Also known as the Stone Arch Bridge.
|Photo from eBook, p 422 from Bridge Hunter|
|Carl Venzke posted|
"The Great Northern's first Empire Builder entered service in 1929 and is pictured here crossing the famed Stone Arch Bridge that same year. The locomotive , No. 2517, won the "Marathon" name on its tender in 1925 by making a fast 3,600-mile round trip between Seattle, WA, and St. Paul, MN without requiring mechanical attention. The bridge is the only structure on the railway on which "Empire Builder" James J. Hill permitted his name to be inscribed. The flour mills of St. Anthony are seen in the upper left of the photograph. This photograph was taken on the downtown Minneapolis side of the river looking north-northeast."
|Friends of BNSF posted|
On June 10, 1929, BNSF predecessor Great Northern Railway opened their famous Empire Builder route. The over 2,200-mile passenger route, now operated by Amtrak, runs from Chicago to Portland and Seattle and is still in service today.
This picture is very similar to the one in Historic Bridges that is credited to the Minneapolis Photo Collection Of Hennepin County Library. Historic Bridges has a few more historical pictures of the bridge. If you look at the 3D Satellite link, the pictures with trains have to be historical because it no longer has tracks. Fortunately, it has been preserved as a trail bridge. I wish I knew about this bridge and the St. Anthony Falls area when I used to take a daughter to Minneapolis for an annual volleyball tournament. It looks like it would have been well worth a visit.
John Weeks III link documents: "The Stone Arch Bridge was built in the 1880s by famous railroad tycoon James J. Hill. At the time, engineers thought that it would be impossible to build a stone arch bridge for rail traffic. They believed that vibrations from passing trains would cause the stone to crumble." The next time I see a stone arch bridge in the east, I'm going to have to note the date. I thought both the B&O and England built some remarkable stone arch bridges in the mid 1800s because the basic Roman stone arch bridge was the most common design that was known at the time for big viaducts. It sounds like James hired some engineers that were out of touch with bridge design history.
|Leo Walding posted|
Stone Arch Bridge in Minneapolis under construction in 1883.
[The comments talk about pyramids and ancient inventions of concrete.]
|Leo Walding posted|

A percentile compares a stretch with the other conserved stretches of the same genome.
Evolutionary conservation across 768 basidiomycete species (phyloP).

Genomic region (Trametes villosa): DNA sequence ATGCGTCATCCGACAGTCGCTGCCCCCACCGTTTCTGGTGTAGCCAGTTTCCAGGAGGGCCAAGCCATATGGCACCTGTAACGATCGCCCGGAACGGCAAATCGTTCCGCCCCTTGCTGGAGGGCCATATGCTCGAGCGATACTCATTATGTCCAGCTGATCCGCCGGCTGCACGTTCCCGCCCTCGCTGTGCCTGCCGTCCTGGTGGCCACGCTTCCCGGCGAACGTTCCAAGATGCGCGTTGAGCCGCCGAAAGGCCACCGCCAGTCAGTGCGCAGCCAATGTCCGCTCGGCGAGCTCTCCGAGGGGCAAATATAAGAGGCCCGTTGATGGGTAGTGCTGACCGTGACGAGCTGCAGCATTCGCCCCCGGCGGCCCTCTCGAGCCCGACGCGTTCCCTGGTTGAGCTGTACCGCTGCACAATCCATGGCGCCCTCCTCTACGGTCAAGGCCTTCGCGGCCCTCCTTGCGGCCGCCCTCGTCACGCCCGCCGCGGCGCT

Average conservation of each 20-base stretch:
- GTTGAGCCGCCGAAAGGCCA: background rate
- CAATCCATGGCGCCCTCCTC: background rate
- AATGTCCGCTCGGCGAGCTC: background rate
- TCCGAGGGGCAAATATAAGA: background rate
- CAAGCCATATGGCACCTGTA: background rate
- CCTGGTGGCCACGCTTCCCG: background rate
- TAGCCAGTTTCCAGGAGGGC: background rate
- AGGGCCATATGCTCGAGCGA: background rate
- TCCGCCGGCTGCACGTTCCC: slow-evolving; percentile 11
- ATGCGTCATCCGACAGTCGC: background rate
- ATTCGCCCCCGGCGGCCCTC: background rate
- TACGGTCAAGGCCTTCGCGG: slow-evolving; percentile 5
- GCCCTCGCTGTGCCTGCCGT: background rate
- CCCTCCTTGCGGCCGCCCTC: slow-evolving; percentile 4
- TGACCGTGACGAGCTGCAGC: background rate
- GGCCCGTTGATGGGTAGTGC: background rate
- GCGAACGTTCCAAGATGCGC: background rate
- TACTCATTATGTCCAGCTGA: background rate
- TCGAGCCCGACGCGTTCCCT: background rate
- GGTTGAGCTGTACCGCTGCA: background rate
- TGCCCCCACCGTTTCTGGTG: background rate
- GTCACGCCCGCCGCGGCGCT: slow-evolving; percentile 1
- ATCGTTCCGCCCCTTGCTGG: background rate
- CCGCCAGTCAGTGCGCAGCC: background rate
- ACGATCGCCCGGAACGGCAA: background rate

Stone Arch Bridge in Minneapolis. Mississippi River. James J. Hill of the Great Northern RR commissioned the bridge.
Leo Walding The core of engineers removed the right 1/8 of the bridge for a lock!
|Minnesota On Our Minds posted|
The Great Northern's Stone Arch Bridge and train on the Mississippi River. Minneapolis in the late 1940s.
Dan Krislov: The train is the Chicago Northwestern 400.
Larry Hennis shared
Aaron Grace: Why is there a C&NW train on it? I don't believe they had trackage rights, did they?
[Note the Third Avenue Bridge in the background.]
|Don Liotta posted|
Stone arch bridge crosses the Mississippi River in Minneapolis. Built by the Great Northern railroad, now a pedestrian walkway.
|Jordan Palmer posted|
The beautiful Stone Arch Bridge over the Mississippi River at Minneapolis from a slightly different angle. Built by James J. Hill for his Great Northern Railroad, the bridge opened in 1883. The bridge carried two tracks and was originally all stone, note the steel span over the channel, this was built in the 1960s to allow river traffic access to the northern end of Minneapolis. In order to minimize effects on rail traffic, the stone footings were widened, and the steel super structure built around the two stone arches. Once the main frames were up, rail traffic was halted the two arches were knocked out, and cross-members and tracks installed on the steel span, rail traffic was only impacted for seven hours. Unfortunately the passenger rail continued to tumble and after 1971 only Amtrak used the bridge to access the Great Northern Depot. On March 1, 1978 the new Midway Depot closer to St. Paul opened and was the last day passenger trains regularly crossed the Stone Arch Bridge. It is now open as a walking and biking path following major rehabilitation in the 1990s. I captured these photos in September 2013 from the top of the Mill City Museum.
Boyd Walker It now needs more repair work.
[To the left of the bridge is Lock #1.]